Bell Homebuilders began life as an engineering firm forty years ago, founded by Julian Bell. Julian, born in Virginia Beach, was an engineer graduate of Virginia Tech before making his way to Chattanooga, Tennessee in the late 1960s to take a job with Dupont. From there he worked as a mechanical contractor and then became both Director of Public Works for the City of Chattanooga and Assistant City Engineer prior to starting Bell Engineering.
As strictly an engineering firm, Julian's company provided industrial clients with structural and civil engineering services, designing projects like subdivisions, roads, and sewer systems. It was his neighborhood design work that opened the door to building homes. Julian discovered that when he finished designing a new subdivision, there was a need to supervise the rest of the project. Homeowners were not able to manage their own contracts, and a group of them asked Julian if he would take propriety interest in their subdivision to supervise the work. He quickly learned that every time there was an economic downturn, he had as much or more tied up in the deal as the people for whom he was working. He began therefore to develop his own subdivisions. As financing became more and more difficult in the late 80s and 90s, Julian dug his feet deeper into the building business to protect his investments.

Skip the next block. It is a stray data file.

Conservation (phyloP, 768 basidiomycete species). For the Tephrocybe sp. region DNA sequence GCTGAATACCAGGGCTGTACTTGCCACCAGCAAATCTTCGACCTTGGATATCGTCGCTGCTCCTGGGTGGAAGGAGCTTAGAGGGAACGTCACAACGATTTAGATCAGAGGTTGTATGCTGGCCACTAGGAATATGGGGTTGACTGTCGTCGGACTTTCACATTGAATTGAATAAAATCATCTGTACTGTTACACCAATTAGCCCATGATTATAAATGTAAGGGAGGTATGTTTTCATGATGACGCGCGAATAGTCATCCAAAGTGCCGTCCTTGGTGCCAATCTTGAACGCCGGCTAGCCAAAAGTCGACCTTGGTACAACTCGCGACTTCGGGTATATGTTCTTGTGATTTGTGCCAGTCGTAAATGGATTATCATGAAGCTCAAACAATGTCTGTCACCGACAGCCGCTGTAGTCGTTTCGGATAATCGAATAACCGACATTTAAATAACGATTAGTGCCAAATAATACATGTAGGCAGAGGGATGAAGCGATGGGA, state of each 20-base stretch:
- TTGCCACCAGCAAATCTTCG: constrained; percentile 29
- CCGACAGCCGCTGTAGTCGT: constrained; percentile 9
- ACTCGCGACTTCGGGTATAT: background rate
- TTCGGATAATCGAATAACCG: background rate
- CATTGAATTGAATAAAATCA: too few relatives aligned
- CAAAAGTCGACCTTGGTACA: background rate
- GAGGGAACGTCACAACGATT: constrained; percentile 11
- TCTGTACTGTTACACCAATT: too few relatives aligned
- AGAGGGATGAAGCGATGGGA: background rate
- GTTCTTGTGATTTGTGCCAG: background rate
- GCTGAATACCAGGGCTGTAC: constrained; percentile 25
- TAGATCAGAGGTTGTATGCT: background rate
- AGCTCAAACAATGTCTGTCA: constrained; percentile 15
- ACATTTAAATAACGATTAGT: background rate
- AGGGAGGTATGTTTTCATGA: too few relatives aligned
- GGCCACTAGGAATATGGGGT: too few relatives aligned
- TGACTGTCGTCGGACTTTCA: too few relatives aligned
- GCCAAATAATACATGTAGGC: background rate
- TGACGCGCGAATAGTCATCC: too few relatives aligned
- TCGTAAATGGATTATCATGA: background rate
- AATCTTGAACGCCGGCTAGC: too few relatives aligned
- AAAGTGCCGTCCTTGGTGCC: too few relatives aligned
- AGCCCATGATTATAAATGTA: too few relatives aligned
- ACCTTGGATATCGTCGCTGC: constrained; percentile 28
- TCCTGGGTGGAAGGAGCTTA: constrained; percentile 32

Bell Engineering was slowly becoming Bell Homebuilders and one of the largest of its kind in East Tennessee. Simultaneously, Julian Bell and his three sons built seven subdivisions and two townhome developments in a variety of market classes and economic ranges. “In truth, we’re building communities,” Julian explained. “We look at a piece of land, decide what type of individuals or families would be interested in the kind of community that could be built on the land, and determine the probable economic class of potential buyers. If we do our homework correctly, we will build a community that meets the needs of a compatible range of homeowners.”
Along with a well-planned and researched subdivision design, Julian realized he needed to learn every facet of the residential building industry. He attributed much of his success to the Home Builders Association of Chattanooga. Julian went to contractor seminars, pursued events with the Urban Land Institute and local Planning Association, and checked every other source that offered guidance.